Pitt was down to hated rival Penn State 10-17 in the fourth quarter, as the Panthers somehow marched the ball down to the Nittany Lions’ one-yard line. This was a rarity for the Panthers, as their running game did next to nothing — 24 yards on 25 rushes is literally less than one yard a carry, and I didn’t even have to use a calculator for that one. Luckily, paradoxically named quarterback Kenny Pickett played pretty well, and his receivers seemed to be catching any ball thrown to them.
So with that in mind, it’s fourth and goal from the one, there’s just under five minutes left in the game and Pitt is down by seven points. Pitt head coach Pat Narduzzi then sends out his kicker to try for three points.
Even I know that three points is less than seven points, which would mean that the game wouldn’t even be tied after this chip shot field goal. And considering there is little time left, it might be possible Pitt wouldn’t get the chance to get another score, especially considering the offensive struggles.
So why kick a field goal? Well, in the post game presser, Narduzzi said “You need two scores to win the football game.”
Sure coach, but college football also has this crazy thing called overtime, where you still play more when the score is still tied. Also, his quarterback said afterwards that the team wanted to go for it on fourth. Might as well go down swinging, and then hey, if you can’t score, Penn State starts in the shadow of their own end zone.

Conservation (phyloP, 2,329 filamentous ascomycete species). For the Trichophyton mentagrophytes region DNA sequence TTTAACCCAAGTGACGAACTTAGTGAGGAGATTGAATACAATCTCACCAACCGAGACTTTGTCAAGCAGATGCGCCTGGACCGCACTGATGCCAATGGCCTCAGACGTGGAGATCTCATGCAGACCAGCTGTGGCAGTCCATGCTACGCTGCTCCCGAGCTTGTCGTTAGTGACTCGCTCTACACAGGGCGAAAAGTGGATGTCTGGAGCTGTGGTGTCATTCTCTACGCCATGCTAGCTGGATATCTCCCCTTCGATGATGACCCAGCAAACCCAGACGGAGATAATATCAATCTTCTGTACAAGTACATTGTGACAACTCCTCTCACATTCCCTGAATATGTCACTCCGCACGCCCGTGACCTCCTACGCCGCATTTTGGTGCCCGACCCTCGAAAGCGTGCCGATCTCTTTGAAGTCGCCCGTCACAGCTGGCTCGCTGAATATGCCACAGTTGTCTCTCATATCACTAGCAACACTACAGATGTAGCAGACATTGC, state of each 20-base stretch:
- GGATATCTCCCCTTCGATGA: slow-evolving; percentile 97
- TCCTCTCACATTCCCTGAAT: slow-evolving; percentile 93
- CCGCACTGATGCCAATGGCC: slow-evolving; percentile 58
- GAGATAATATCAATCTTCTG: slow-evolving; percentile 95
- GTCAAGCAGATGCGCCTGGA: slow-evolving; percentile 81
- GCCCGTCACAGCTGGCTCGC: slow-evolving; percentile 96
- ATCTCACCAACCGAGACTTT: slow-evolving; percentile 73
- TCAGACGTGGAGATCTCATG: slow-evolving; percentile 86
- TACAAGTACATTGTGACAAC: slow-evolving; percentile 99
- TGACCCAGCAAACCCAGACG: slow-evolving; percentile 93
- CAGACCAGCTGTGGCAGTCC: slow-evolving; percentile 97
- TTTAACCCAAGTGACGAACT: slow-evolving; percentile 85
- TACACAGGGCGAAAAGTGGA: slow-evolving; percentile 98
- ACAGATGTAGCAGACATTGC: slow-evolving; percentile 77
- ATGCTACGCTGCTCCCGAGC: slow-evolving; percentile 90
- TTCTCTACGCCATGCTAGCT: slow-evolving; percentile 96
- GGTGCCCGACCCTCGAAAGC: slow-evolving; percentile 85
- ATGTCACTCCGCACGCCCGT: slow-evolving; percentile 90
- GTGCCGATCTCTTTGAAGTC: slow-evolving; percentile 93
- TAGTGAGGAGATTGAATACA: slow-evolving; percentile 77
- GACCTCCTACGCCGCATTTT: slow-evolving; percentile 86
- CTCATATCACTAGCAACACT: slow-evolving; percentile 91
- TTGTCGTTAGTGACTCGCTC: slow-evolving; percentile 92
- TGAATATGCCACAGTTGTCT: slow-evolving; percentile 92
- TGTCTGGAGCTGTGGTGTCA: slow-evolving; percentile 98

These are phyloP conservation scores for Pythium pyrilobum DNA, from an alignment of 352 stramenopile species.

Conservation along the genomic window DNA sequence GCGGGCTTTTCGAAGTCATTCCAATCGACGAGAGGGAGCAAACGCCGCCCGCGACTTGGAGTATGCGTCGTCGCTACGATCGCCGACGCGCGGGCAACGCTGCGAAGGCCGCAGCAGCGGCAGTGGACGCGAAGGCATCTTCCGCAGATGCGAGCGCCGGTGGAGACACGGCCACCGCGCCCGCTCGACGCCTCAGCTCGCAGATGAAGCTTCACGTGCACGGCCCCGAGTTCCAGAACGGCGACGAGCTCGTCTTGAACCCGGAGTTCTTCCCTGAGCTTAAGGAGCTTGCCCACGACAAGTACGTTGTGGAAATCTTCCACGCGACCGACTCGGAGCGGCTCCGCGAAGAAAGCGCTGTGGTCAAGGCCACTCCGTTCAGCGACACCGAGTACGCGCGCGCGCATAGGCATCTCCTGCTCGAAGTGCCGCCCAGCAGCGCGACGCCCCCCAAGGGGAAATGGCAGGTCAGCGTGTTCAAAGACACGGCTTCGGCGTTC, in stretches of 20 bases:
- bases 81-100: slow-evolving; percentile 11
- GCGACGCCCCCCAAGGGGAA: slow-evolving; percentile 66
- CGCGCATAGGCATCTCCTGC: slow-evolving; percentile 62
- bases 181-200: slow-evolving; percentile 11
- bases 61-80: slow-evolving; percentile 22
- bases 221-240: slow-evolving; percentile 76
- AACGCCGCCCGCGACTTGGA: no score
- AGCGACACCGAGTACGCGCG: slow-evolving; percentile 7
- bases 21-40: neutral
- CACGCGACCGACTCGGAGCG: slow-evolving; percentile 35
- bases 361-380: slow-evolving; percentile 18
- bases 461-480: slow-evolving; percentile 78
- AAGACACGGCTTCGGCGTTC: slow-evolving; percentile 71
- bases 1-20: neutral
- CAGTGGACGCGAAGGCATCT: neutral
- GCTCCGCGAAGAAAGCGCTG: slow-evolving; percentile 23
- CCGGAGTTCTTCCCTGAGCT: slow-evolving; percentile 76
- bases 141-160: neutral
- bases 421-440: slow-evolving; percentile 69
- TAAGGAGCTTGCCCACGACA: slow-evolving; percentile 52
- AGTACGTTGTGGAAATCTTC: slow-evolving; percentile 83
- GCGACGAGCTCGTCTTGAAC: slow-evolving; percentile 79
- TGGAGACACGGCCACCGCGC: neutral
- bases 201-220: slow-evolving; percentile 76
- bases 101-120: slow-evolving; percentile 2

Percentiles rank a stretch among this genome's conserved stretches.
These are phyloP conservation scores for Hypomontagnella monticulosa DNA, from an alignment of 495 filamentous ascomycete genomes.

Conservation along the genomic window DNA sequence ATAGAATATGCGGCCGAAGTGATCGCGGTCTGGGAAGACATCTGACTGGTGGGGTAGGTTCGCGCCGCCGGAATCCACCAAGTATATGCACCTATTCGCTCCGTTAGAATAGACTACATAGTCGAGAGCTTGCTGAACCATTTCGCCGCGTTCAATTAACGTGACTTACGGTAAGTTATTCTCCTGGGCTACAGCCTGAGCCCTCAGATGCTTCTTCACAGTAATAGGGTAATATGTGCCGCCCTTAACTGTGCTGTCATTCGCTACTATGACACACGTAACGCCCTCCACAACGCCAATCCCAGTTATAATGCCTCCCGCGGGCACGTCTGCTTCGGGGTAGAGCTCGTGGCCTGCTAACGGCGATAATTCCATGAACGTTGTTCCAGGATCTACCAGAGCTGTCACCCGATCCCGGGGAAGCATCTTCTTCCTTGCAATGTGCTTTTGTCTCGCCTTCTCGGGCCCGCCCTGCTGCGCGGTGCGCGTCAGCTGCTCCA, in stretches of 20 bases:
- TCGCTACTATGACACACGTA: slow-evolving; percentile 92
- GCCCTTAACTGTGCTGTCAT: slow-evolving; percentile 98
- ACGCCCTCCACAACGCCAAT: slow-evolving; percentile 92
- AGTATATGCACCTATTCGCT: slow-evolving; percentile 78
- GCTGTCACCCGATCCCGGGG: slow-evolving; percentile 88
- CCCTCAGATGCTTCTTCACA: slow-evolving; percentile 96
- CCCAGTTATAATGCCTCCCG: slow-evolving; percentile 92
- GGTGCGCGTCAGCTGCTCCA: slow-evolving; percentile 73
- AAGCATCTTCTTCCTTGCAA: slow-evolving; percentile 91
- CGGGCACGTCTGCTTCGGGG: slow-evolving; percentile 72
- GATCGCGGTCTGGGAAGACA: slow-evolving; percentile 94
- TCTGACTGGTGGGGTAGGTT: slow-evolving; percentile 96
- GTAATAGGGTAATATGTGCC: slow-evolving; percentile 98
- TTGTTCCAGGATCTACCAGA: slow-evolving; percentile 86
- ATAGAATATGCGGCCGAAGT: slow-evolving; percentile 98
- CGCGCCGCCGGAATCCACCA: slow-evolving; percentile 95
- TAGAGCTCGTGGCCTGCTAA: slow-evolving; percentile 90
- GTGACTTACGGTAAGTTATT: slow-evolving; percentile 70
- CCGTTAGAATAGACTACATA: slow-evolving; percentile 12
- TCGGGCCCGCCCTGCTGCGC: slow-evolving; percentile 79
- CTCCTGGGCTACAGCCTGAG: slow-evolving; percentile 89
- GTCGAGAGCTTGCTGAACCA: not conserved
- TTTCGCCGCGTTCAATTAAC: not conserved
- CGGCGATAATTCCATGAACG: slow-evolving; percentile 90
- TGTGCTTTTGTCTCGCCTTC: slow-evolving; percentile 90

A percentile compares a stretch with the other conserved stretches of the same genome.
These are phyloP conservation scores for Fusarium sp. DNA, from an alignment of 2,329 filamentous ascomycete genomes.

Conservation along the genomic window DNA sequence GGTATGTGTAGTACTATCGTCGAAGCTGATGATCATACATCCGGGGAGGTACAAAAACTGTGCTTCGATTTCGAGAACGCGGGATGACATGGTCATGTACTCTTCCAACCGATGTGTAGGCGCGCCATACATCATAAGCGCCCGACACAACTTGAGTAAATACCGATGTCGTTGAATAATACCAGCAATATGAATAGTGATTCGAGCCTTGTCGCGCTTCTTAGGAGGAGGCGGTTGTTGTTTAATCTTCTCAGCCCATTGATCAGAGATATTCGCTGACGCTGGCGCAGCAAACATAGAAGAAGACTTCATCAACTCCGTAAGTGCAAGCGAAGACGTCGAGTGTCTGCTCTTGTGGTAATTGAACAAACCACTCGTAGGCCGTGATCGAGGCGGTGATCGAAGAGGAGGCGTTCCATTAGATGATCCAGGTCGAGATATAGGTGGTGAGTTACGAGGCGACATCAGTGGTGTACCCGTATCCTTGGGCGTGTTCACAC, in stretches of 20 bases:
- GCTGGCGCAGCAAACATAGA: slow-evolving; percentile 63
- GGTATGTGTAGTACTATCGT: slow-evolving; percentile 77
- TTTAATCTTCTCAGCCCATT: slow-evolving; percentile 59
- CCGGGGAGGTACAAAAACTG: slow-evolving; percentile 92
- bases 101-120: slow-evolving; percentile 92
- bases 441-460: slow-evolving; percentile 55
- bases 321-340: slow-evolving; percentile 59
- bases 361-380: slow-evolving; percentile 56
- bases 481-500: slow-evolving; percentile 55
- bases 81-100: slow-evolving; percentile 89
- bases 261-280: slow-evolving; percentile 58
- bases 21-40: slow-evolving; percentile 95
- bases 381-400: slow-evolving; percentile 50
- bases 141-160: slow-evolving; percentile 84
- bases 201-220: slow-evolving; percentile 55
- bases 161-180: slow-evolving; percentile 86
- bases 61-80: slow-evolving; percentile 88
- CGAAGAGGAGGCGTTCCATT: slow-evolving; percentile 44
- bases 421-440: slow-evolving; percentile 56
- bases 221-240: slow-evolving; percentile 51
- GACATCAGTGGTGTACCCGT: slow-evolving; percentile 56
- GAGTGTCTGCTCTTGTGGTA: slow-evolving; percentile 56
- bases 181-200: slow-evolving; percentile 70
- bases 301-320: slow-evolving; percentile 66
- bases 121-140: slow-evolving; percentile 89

But what do I know about football though? I’ve only watched for years as a lunatic fan, and Narduzzi is a highly paid coach. I do believe in fate and signs in life though, and I think that Pat Narduzzi was thunderously laughed at by the football gods as the field goal kick from the one-yard line — literally the closest you can get for a field goal — smacked the post and did not go in.
See, this is why the coaches get paid the big bucks: to screw up simple math.
“Amesday” lives its best life
I don’t know when exactly the phrase “living my best life” was first uttered and brought into the world, but I hear it, or some variation of it, nearly every day. It’s clearly everyone’s goal to live life to the maximum and be the best version of yourself.
Folks, Iowa vs. Iowa State, a game that has been affectionately called ¡El Assico! because of the general nature of the ugly games that have been played by the two schools truly peaked last Saturday.
This game was deemed worthy enough for College Gameday to visit Ames to kick off last Saturday, and then the game had two lightning delays and ended with an incredible scoreline of 18-17 as Iowa escaped with the win. And while the amount of field goals and punts alone would make it another wonderful addition to the Kirk Fernetz canon of special teams love, the end is really what needs to be talked about.
Specifically, the rear end that sealed the win for Iowa.
Yes, after Iowa was forced to punt with about 90 seconds left in the game, Iowa State’s punt returner waved away his teammates to make a fair catch. One of those teammates failed to notice the signal and ran into the returner, causing both to clatter to the turf as the ball bounced off the blocker’s backside and into the loving arms of the Iowa Hawkeyes.
While that might’ve sucked for the Cyclones, at least now we know which version of ¡El Assico! Was truly the most ¡El Assico!Subscribe to The Daily Cardinal Newsletter